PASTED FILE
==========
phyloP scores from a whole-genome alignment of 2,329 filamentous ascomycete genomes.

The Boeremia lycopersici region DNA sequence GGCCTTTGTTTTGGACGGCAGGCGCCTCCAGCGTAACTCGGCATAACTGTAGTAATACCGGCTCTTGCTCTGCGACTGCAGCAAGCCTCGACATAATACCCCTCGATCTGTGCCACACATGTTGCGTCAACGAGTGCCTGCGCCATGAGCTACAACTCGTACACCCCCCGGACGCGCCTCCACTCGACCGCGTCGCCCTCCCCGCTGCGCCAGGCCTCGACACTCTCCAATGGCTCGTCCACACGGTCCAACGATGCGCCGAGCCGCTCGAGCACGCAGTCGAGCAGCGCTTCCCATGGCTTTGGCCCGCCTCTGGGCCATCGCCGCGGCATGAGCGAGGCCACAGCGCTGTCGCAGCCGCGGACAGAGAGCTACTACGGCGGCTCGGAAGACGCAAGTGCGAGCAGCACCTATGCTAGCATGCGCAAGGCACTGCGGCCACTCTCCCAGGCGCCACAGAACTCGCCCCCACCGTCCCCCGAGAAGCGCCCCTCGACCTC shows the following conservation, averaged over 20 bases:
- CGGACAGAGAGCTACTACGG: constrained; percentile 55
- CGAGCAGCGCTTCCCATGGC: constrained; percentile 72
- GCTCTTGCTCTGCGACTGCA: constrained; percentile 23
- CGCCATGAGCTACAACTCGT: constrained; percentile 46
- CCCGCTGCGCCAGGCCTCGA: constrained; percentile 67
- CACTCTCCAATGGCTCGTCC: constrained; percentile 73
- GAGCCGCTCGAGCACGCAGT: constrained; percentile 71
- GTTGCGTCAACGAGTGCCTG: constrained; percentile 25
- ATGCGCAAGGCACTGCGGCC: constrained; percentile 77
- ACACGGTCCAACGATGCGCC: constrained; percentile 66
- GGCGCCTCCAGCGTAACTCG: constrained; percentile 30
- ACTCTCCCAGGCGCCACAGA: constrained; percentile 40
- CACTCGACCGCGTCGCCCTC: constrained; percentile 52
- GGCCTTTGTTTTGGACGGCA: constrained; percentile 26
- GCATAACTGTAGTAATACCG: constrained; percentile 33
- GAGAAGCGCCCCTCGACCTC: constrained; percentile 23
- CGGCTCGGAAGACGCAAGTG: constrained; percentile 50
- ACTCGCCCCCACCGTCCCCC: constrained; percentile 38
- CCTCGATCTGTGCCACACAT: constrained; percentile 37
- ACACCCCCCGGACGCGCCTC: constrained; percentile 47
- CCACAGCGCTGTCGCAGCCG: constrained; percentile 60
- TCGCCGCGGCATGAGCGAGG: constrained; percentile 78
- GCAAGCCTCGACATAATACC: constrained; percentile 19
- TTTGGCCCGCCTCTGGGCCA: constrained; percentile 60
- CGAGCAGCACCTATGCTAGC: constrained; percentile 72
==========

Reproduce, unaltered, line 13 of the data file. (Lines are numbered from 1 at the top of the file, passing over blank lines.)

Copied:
- GGCGCCTCCAGCGTAACTCG: constrained; percentile 30